Notwithstanding some of the successes of the Financial Planning Coalition in pushing forward the fiduciary battle in Washington, requiring all advisors to act in the best interests of their clients is still an uphill fight. Nonetheless, the fiduciary movement seems to be gaining momentum, from coming regulations from the Department of Labor to reforms in 401(k) plans to the scrutiny of regulators in the aftermath of debacles from Stanford to Madoff. But what happens if the fiduciary fight is won over the next few years? Does that mean the public is now protected? Perhaps not.
It doesn’t really help to ensure that advisors act in the interest of their clients if there’s no assurance that advisors have the actual knowledge, skills and expertise to craft appropriate recommendations and deliver the right solutions to clients in the first place. In other words, protecting the public is not just about fiduciary. To restore the public’s trust in advisors, the fight must be about competence, too.
The inspiration for today’s blog post comes from a recent conversation I had with Knut Rostad, president of the Institute for the Fiduciary Standard, about what’s next for the financial planning profession, and the financial services industry at large, when a fiduciary standard is eventually implemented. True, the fight for fiduciary is not over yet, and it may take several more years, but ultimately I believe the delivery of advice will be regulated according to a fiduciary standard. Which raises the question: then what? As I told Knut, I believe the next great frontier will be competence.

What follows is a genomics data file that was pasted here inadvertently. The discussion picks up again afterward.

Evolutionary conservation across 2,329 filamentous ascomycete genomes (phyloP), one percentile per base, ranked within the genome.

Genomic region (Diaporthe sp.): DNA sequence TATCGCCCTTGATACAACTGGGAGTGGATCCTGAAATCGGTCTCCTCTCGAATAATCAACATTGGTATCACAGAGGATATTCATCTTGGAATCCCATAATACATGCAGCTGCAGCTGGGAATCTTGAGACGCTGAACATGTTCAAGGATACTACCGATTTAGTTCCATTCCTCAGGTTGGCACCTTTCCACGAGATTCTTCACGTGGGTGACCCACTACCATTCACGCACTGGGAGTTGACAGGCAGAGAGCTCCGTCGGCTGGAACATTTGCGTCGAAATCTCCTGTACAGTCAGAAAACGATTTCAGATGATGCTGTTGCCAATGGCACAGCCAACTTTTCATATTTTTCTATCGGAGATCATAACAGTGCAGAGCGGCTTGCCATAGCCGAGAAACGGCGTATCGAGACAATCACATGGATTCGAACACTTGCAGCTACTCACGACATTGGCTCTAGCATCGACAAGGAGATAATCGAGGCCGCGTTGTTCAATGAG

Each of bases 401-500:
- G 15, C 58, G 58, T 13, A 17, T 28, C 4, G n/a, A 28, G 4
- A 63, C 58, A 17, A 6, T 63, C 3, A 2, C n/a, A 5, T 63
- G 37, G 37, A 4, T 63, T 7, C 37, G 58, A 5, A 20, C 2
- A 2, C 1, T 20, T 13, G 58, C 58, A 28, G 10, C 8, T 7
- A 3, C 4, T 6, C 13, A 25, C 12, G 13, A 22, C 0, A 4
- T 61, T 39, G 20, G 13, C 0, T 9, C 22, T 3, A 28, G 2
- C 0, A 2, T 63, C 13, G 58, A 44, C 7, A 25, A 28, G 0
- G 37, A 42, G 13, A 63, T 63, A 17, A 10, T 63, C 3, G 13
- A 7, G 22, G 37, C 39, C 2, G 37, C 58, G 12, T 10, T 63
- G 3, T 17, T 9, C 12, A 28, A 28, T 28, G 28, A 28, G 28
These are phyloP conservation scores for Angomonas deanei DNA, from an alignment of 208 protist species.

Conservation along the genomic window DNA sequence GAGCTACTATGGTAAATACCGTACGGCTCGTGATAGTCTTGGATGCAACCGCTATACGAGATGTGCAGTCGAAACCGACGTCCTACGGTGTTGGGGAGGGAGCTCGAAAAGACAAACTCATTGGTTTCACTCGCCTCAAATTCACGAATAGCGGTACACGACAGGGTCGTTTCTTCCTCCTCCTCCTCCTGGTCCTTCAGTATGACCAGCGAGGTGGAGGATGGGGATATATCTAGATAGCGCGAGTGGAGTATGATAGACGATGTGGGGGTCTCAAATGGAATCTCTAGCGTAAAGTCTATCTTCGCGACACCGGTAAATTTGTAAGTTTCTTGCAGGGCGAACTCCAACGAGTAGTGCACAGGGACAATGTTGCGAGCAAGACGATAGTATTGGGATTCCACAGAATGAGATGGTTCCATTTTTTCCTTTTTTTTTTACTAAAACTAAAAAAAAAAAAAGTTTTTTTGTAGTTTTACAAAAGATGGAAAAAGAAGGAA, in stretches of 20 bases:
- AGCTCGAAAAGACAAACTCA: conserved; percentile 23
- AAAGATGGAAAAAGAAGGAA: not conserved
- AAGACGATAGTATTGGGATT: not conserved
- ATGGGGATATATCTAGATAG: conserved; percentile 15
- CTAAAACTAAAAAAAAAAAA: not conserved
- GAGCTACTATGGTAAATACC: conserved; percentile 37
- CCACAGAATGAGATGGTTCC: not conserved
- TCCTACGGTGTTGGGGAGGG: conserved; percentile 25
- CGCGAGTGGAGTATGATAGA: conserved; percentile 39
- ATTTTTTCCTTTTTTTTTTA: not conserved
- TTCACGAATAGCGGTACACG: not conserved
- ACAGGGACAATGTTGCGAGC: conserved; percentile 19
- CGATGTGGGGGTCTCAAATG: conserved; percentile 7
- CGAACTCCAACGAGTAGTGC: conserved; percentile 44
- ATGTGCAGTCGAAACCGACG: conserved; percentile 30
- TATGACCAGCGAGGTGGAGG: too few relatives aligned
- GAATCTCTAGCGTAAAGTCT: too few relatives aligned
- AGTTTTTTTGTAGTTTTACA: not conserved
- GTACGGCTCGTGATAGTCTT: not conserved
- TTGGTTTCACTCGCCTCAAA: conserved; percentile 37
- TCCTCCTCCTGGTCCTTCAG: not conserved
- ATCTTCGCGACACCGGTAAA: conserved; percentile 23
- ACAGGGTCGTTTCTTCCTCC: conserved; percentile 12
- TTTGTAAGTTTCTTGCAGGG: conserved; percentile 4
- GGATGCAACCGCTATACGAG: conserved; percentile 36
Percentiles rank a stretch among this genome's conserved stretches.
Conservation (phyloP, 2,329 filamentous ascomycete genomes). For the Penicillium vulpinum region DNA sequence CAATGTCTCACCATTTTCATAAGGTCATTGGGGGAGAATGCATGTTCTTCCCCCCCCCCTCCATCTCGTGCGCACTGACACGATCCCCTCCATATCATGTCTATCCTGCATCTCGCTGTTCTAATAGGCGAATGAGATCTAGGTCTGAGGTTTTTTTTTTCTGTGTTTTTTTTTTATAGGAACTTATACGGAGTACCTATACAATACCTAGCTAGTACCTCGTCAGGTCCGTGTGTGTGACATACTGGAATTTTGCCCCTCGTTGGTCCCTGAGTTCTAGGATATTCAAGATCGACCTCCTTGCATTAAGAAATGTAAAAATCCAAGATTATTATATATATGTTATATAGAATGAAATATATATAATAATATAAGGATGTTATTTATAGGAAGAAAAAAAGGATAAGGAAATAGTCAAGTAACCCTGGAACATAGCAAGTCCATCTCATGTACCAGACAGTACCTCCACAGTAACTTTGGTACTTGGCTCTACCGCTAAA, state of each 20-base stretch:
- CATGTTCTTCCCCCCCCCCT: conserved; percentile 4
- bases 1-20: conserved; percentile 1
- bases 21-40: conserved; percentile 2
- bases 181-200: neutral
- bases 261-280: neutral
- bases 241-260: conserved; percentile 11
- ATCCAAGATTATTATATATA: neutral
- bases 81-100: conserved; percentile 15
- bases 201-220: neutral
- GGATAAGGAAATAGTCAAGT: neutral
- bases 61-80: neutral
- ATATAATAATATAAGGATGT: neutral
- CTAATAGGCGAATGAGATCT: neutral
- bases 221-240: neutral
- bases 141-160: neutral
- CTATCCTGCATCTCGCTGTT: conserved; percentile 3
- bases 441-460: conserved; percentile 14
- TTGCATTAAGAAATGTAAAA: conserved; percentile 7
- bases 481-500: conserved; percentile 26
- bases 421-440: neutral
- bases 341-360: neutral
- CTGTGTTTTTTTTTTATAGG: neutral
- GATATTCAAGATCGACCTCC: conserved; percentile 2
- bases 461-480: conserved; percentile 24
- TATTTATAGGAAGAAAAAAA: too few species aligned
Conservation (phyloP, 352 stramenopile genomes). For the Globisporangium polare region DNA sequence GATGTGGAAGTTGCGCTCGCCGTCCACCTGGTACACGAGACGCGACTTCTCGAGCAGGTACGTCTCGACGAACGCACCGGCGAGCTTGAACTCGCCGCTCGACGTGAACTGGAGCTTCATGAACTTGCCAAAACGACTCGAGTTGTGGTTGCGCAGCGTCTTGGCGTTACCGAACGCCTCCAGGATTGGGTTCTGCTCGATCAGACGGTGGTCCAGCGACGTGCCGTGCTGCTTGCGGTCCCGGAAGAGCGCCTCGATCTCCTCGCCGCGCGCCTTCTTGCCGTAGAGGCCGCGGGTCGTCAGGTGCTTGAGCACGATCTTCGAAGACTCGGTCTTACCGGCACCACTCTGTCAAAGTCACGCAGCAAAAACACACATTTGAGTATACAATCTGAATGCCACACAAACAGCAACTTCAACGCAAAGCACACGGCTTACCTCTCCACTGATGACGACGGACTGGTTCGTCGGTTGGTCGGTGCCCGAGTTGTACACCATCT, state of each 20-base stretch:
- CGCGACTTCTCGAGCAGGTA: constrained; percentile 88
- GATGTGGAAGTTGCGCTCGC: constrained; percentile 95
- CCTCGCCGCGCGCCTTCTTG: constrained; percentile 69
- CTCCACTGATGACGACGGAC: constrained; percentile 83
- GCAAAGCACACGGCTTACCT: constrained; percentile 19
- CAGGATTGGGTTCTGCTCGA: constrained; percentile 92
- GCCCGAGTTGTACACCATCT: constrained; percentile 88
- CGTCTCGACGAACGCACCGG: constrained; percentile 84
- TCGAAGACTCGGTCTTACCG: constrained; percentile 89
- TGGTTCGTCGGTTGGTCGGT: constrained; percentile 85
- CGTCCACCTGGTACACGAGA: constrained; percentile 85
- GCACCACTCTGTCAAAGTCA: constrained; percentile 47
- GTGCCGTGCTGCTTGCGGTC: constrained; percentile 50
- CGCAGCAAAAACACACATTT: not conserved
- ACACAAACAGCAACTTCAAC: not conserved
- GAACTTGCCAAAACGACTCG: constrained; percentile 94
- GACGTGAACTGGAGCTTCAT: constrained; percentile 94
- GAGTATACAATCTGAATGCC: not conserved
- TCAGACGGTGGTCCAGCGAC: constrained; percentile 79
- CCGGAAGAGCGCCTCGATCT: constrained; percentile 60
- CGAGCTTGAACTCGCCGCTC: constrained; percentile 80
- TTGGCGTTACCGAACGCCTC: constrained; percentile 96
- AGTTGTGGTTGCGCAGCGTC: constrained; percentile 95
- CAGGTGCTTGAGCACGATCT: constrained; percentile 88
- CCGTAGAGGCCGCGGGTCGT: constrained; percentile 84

After all, the reality is that it doesn’t really help the public for all advisors to be subject to a fiduciary standard where they must act in their client’s best interests and minimize or prudently manage conflicts of interest if there is no assurance that the planner has the competence to craft the right recommendations and deliver the right solutions in the first place. It simply means that when the public gets bad advice that leads to bad results, it will be due to the advisor’s ignorance or incompetence instead of his or her greed or self-interest.
If we ultimately wish to establish consumer confidence in financial planning, we need a standard that applies not only fiduciary principles pertaining to acting in good faith in the interests of clients, but that also substantiate the competency of the individual to deliver quality financial advice.
Notably, some suggest that a true fiduciary standard should actually incorporate the concerns of competence into the standard itself. For instance, the Institute for the Fiduciary Standard’s mission includes “Act prudently – with the care, skill and judgment of a professional” where “skill [...] of a professional” would certainly imply a competence requirement.